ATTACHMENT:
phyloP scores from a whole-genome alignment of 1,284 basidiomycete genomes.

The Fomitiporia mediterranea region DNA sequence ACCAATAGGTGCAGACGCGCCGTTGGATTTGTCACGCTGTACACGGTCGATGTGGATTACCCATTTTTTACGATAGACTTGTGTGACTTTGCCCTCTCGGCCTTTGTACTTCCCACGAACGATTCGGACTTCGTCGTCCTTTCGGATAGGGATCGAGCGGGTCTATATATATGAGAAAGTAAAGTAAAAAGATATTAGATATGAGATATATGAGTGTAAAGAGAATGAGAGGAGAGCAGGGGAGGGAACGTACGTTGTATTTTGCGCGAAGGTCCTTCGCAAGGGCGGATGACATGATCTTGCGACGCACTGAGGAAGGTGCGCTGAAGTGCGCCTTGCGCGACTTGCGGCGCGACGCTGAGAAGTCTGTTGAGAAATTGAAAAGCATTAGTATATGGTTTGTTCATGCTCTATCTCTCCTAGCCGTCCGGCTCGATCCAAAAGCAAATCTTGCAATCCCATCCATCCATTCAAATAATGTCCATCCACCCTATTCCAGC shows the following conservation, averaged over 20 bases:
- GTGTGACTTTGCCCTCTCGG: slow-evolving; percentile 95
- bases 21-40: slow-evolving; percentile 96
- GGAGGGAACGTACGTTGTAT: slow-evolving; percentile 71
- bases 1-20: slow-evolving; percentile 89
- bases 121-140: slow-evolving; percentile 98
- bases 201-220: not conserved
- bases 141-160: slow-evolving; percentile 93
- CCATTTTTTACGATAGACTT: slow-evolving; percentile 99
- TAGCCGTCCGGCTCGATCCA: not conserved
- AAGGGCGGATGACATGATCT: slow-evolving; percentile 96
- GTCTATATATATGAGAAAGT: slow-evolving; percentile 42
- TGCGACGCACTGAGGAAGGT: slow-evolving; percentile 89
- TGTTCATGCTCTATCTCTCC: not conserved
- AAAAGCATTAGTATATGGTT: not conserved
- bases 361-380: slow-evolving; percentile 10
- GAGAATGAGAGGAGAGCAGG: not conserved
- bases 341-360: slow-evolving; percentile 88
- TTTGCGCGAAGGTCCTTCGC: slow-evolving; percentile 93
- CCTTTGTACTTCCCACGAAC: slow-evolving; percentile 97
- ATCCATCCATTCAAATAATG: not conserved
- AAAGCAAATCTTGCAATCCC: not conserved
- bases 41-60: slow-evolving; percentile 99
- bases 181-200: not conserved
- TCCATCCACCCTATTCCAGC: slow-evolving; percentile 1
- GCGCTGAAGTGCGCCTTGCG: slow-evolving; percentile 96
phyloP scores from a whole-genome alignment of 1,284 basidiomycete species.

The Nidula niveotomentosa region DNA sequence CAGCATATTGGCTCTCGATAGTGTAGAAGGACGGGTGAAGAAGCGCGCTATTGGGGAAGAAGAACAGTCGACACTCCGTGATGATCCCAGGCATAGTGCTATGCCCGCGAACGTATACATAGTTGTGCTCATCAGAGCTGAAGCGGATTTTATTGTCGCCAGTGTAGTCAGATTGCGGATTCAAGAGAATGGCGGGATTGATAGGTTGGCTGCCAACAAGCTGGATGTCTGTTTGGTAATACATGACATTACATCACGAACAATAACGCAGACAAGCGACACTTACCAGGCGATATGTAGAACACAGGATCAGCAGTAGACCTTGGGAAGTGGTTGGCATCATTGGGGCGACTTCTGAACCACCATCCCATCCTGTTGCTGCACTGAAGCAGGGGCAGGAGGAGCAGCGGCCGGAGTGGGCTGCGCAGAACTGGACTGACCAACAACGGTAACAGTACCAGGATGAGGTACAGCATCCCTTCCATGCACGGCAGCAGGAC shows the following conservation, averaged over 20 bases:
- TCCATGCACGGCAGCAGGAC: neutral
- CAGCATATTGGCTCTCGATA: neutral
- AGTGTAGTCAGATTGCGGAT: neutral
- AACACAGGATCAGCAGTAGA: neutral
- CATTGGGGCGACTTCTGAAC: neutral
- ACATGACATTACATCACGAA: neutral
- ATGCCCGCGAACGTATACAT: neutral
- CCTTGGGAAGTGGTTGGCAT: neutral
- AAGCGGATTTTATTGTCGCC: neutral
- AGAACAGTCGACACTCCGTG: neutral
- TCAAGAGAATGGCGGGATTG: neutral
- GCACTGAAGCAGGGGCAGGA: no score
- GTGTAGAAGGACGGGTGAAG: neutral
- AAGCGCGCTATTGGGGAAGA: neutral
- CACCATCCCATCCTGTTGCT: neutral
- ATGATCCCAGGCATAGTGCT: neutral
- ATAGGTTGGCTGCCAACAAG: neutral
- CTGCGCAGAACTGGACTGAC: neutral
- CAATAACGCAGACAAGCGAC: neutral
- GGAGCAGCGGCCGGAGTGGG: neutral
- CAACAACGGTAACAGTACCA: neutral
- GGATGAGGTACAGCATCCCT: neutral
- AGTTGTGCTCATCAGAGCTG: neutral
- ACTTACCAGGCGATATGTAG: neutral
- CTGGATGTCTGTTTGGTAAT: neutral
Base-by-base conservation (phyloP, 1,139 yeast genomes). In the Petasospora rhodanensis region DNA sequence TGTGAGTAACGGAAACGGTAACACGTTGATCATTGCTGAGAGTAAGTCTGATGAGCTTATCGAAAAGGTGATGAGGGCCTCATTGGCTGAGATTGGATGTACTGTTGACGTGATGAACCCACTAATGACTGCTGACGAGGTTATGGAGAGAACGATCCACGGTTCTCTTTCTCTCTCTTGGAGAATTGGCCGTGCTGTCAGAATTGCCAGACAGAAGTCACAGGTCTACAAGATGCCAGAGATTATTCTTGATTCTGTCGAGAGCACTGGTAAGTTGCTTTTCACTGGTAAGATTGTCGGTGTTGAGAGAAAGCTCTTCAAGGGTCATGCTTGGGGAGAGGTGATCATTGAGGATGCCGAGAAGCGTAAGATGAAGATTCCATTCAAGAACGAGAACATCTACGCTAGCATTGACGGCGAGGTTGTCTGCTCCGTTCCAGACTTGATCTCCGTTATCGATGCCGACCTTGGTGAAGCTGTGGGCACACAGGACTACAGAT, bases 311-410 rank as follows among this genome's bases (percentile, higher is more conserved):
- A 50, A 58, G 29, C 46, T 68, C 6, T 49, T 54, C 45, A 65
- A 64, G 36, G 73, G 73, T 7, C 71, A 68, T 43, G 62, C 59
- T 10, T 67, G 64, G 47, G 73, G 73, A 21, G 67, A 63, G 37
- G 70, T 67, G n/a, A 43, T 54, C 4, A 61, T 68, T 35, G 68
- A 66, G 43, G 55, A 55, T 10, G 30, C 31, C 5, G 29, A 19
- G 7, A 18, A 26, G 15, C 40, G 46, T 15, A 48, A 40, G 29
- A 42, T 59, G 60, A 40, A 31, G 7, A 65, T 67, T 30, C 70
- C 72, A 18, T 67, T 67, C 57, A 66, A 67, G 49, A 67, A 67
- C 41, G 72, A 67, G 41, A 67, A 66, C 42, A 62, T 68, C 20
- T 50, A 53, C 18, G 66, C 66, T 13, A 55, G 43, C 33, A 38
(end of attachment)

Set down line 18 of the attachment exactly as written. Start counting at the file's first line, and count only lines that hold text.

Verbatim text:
- GAGAATGAGAGGAGAGCAGG: not conserved